• Discursive semiotics : studies all messages and discourses as a type of significant reality which is made up of organized and successive levels that go from a superficial point to the most important.

Semiotics of art

It is the way in which an attempt is made to search for the encoded meaning of aesthetic objects through union with a collective consciousness. In this case, the images are understood from the point of view of whoever observes them and the artist is supplanted by the observer who is the one who gives the meaning to the work.

Legal semiotics

It is the science that is responsible for the study of symbols that have been created by man in specific situations . Analyze the meanings of the same and the way in which the meaning can vary over time.

Cultural semiotics

In this case, semiotics is mainly based on the realization of studies on the sign systems that are found or that have been created by a specific culture . It also studies the communication processes that occur between different cultures through the production of signs and the exchange of messages.

Wardrobe semiotics

In this case, it refers to the way of perceiving a person depending on their body language and the personal appearance they have. In other words, the way someone dresses, the type of clothing they wear and the elements convey a certain message that is received and interpreted by others.

Musical semiotics

It involves the study of the different processes by which music can acquire a certain meaning for a person. It is a type of music theory that has been established in order to develop analysis models for musical works.

Visual semiotics

It is a science that studies the interpretation of images , objects, gestures and expressions of the body in order to have a better understanding of what is displayed at that moment. Here we find sign language , works of art, cartoons and billboards.

Literary semiotics

Literary semiotics is the one that takes care of all the signs and the possible encodings that they have within a text. The sign here is then seen as a sensible form that refers to a specific object which also has a specific meaning and serves to express or communicate ideas . 

Semiotics in architecture

In the field of architecture it is used to be able to choose the most suitable forms , finishes and designs for a certain client, always taking into account the feelings of the person, the perception of the same when entering a certain space and the way of feeling before a determined construction. It is a way of finding an optimal balance between what the client wants and what will eventually be built. Within architecture, it is seen as the meaning and language of the work in which important feelings and sensations are transmitted, which are seen as art.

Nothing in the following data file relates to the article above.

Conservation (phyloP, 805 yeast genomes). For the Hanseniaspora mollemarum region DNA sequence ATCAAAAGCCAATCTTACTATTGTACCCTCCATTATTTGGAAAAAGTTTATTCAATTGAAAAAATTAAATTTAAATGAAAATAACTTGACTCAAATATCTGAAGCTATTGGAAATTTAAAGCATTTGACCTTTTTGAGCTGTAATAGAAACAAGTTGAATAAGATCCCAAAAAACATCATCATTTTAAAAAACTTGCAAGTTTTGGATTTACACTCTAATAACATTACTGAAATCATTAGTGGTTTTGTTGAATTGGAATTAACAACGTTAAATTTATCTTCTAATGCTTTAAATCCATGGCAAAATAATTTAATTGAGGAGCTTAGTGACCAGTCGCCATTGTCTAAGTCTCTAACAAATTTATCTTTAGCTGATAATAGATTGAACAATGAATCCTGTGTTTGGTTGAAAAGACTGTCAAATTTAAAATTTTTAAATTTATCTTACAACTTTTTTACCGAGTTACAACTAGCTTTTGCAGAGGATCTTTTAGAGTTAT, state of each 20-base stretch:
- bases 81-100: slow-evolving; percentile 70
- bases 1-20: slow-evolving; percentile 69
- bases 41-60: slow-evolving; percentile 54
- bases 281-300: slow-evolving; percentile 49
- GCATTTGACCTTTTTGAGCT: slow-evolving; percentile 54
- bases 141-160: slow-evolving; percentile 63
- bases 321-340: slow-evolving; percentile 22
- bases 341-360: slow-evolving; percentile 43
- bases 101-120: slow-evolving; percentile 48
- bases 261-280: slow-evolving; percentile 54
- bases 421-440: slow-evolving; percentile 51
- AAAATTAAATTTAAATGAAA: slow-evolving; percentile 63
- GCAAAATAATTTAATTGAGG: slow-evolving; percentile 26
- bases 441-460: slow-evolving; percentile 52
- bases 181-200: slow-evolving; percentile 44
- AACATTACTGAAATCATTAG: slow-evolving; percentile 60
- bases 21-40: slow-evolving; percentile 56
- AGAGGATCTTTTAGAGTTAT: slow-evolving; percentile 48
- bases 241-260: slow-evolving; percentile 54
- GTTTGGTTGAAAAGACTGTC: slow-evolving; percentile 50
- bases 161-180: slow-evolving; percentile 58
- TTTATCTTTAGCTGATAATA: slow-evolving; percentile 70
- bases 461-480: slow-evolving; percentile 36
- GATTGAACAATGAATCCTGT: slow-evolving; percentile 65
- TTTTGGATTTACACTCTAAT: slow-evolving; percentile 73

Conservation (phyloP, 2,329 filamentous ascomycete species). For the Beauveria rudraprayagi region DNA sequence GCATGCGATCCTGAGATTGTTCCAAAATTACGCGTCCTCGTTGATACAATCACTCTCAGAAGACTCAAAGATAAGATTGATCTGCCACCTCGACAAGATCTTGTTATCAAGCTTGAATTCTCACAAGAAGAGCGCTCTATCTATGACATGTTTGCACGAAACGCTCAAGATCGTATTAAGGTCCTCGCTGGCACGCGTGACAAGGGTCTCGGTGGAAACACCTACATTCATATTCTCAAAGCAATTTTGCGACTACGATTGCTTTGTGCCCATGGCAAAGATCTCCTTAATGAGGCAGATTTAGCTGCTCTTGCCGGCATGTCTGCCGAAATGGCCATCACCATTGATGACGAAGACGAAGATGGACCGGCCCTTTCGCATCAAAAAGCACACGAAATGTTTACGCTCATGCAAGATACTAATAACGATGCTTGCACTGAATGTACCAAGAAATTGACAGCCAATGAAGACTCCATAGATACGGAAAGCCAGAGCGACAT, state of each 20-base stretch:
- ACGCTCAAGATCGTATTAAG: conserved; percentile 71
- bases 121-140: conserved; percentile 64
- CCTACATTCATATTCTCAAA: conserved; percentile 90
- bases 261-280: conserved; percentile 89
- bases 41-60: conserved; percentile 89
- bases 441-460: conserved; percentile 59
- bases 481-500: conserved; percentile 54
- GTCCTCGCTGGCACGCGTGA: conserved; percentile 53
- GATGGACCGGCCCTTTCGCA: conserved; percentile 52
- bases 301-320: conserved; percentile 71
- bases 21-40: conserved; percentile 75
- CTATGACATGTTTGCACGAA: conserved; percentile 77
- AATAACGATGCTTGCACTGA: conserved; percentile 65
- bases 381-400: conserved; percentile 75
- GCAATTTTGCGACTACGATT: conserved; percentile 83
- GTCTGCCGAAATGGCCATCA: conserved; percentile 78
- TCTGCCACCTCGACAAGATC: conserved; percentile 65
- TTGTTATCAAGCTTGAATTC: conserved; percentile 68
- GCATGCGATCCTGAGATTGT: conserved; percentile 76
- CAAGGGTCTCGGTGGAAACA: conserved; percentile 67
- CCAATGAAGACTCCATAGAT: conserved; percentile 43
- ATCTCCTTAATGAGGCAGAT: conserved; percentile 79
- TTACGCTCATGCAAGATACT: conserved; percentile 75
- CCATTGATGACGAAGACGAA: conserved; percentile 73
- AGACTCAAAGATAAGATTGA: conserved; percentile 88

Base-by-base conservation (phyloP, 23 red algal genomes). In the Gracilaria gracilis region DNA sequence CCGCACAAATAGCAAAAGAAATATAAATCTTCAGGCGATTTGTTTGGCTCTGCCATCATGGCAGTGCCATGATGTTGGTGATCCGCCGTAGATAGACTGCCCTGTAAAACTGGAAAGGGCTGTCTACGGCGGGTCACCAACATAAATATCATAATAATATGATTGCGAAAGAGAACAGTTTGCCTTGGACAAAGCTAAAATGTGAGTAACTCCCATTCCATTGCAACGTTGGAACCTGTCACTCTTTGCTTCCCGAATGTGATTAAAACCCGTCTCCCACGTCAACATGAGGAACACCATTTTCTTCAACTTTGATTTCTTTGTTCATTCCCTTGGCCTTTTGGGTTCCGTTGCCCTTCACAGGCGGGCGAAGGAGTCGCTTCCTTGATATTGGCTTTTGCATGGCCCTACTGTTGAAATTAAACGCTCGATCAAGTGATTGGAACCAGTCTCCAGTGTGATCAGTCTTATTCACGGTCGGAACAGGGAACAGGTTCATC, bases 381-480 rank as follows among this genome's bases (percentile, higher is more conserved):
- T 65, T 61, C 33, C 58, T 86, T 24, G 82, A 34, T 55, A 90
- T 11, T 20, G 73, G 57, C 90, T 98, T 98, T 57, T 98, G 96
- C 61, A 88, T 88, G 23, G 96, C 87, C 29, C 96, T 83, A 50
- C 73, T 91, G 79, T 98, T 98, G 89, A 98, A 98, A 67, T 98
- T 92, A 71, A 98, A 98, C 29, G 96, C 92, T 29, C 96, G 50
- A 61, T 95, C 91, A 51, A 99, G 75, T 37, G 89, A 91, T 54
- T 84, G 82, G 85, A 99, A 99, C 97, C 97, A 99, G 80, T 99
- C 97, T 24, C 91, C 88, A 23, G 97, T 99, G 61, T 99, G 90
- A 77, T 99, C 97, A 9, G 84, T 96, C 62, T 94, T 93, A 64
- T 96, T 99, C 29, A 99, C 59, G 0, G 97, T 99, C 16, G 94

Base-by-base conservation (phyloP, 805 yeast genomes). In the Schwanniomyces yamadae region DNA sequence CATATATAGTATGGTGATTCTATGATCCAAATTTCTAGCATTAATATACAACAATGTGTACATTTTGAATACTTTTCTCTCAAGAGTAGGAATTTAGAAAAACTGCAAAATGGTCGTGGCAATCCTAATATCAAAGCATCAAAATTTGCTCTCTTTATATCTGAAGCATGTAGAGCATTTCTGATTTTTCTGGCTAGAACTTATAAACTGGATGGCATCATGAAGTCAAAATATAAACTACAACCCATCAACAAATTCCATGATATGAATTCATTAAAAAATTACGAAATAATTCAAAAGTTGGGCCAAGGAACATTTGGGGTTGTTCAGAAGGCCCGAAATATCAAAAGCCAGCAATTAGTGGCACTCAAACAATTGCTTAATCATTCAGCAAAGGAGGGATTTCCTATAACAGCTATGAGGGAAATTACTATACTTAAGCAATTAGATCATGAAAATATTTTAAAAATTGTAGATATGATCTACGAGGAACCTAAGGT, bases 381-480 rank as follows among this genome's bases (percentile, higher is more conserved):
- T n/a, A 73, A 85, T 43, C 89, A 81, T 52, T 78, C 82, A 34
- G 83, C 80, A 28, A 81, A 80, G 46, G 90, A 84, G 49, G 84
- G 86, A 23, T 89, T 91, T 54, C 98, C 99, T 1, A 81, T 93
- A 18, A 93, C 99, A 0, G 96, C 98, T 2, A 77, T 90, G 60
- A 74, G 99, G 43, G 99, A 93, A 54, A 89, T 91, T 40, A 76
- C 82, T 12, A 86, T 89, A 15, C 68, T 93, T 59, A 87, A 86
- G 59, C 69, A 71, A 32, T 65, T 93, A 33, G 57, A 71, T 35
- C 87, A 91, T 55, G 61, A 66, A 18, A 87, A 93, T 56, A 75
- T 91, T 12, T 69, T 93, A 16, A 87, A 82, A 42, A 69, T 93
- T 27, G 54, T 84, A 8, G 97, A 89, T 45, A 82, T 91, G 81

Importance

Semiotics is considered important mainly within studies related to language and the way in which human beings can communicate . It also plays an important role within the field of psychology and society, which in part are very important within the field of communication. Another important aspect is that it is closely related to knowledge and how signs or symbols can help us achieve it.

Representatives

The main representatives were:

  • Charles Sanders Peirce : He was an American philosopher who developed semiotic theory and also developed symbolic logic.
  • Raimon Llull who had the ideal that there was a perfect language that could be used so that all men could communicate.
  • Ronal Barthes: he classified the signs in an artificial way because for him, their functioning was given by their structure and this, according to his theory, works depending on the society in which one lives.
  • Fardinad de Saussure: proposed to eliminate the study of language seen from its historical point of view in order to be able to analyze them from a more structural point of view.

Examples

Some examples of semiotics are the following:

  • Deaf-mute sign language.
  • The hieroglyphs of antiquity that were used to express ideas.
  • Traffic signs such as stop, yield, turn left or right.
  • To show where emergency exits are located in a building.
  • To indicate prohibitions as in the signs that indicate “no smoking”.